An effective fraud prevention program will:

  • Incorporate applicable government regulations and industry standards plus address the risks inherent in the nonprofit’s business processes
  • Have a corporate code of ethics. It should be clearly and concisely communicated to the board, management and employees. This commitment to the code should be affirmed by all employees on a periodic and ongoing basis. The leadership of the organization must demonstrate an ongoing commitment to ethical behavior. They are the owners.
  • Include regular education and training for directors, management, employees and volunteers
  • Be regularly monitored and audited to ensure that it is working and address any identified weaknesses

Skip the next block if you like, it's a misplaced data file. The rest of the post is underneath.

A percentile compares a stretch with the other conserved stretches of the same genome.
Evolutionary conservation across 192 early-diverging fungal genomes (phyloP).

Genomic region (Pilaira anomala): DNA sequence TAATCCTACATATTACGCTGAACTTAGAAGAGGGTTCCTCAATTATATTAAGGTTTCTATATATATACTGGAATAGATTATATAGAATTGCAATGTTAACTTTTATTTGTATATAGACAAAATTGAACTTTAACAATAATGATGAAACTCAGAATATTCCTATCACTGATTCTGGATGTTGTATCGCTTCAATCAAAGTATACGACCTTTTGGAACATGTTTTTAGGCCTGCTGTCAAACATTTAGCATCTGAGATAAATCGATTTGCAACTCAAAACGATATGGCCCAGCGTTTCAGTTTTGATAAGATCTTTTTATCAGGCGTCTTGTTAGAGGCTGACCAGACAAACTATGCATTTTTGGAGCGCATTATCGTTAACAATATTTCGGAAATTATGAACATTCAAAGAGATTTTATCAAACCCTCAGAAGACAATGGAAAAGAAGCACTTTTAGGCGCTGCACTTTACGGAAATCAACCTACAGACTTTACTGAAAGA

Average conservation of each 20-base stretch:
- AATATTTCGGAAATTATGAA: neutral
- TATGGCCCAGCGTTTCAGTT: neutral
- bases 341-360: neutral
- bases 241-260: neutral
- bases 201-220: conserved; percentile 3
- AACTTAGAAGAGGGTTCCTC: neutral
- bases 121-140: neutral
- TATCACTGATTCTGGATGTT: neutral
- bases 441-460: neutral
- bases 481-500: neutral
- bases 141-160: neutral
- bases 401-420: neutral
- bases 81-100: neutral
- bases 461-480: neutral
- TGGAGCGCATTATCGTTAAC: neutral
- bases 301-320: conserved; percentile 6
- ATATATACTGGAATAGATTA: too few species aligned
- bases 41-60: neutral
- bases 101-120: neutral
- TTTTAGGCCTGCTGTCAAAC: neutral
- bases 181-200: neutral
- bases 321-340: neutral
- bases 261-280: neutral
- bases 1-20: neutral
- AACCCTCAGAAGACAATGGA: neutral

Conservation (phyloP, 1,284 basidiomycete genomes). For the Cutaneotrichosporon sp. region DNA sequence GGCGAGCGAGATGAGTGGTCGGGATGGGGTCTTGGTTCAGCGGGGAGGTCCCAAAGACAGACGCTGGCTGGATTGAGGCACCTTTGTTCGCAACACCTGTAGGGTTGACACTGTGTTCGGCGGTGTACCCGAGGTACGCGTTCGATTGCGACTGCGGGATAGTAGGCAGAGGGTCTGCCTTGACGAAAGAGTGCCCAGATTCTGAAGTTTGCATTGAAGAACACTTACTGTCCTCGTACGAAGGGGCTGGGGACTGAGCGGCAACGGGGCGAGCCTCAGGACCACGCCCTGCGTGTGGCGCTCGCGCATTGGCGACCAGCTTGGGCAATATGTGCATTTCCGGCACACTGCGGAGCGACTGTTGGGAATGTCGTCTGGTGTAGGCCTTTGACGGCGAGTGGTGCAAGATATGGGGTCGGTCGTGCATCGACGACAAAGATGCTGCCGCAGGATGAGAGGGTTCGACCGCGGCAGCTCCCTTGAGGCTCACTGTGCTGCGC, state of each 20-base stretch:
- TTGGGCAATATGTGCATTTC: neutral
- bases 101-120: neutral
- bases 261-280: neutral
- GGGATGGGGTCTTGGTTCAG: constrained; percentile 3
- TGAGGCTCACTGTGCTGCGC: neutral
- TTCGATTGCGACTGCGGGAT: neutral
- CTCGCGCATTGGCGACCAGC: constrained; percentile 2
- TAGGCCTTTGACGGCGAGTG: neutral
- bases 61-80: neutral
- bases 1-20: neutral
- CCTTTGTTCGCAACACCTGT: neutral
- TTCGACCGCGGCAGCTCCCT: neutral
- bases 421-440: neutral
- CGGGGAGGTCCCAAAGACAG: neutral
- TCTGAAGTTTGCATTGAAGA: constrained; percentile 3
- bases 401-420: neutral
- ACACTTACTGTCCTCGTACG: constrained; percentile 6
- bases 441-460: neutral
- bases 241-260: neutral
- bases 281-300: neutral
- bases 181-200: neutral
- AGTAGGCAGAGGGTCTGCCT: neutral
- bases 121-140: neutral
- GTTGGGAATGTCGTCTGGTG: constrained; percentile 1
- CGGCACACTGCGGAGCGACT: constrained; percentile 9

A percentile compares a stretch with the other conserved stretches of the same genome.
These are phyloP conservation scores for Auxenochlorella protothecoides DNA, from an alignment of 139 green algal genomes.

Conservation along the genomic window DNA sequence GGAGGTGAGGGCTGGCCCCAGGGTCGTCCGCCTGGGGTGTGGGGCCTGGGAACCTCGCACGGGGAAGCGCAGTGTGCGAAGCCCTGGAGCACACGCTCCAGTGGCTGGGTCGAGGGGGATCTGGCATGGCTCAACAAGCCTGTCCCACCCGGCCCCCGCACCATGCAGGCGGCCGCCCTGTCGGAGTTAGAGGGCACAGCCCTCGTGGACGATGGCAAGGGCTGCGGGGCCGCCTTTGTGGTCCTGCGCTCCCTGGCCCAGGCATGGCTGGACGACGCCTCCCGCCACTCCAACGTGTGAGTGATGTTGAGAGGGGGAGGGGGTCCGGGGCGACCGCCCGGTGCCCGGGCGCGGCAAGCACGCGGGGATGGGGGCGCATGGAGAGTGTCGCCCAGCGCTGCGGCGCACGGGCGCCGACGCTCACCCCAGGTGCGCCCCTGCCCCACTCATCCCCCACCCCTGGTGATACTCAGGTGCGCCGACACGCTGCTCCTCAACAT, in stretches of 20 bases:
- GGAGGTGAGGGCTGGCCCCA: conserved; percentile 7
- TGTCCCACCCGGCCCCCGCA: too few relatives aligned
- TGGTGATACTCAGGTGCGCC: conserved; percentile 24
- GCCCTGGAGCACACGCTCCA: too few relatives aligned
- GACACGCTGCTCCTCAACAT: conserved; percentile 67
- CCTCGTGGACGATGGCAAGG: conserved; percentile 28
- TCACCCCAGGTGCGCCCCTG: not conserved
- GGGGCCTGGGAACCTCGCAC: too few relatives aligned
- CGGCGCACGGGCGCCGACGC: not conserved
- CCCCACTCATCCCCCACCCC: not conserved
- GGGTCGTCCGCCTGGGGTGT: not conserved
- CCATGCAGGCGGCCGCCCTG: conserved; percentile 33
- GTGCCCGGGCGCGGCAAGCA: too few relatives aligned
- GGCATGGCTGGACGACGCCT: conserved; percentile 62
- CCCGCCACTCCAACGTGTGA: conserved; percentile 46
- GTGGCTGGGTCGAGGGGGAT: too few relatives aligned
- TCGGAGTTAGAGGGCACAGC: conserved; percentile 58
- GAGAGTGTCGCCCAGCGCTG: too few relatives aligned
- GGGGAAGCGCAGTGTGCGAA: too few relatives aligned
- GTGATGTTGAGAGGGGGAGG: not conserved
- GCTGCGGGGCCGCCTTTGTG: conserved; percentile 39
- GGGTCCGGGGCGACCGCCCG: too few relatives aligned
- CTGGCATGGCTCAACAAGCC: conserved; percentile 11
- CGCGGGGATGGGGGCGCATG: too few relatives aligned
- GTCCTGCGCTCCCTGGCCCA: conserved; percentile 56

• Include whistleblower procedures or other anonymous reporting mechanisms
  • Respond with meaningful discipline for violation of the policy. Having a reputation for ignoring possible fraud is an invitation to commit fraud.

Preventing Fraud by Example

Managers, directors and officers should be “role models” of ethical behavior by setting a good example for fair and honest business practices.

The Fiduciary Duties of a Board of Directors are to Ensure that:

  • Financial decisions are reviewed in detail on a regular basis to assure that they are being made soundly and follow the bylaws and processes of the organization
  • Individual directors and managers put the organization’s financial and business interests ahead of personal interests
  • The board prudently manages the organization’s assets in furtherance of the organization’s mission and strategic plan
  • It practices hands-on oversight of management, including detailed periodic reviews of financial and other business documents and records
  • Board membership includes having those with relevant financial expertise

Best Practices to Consider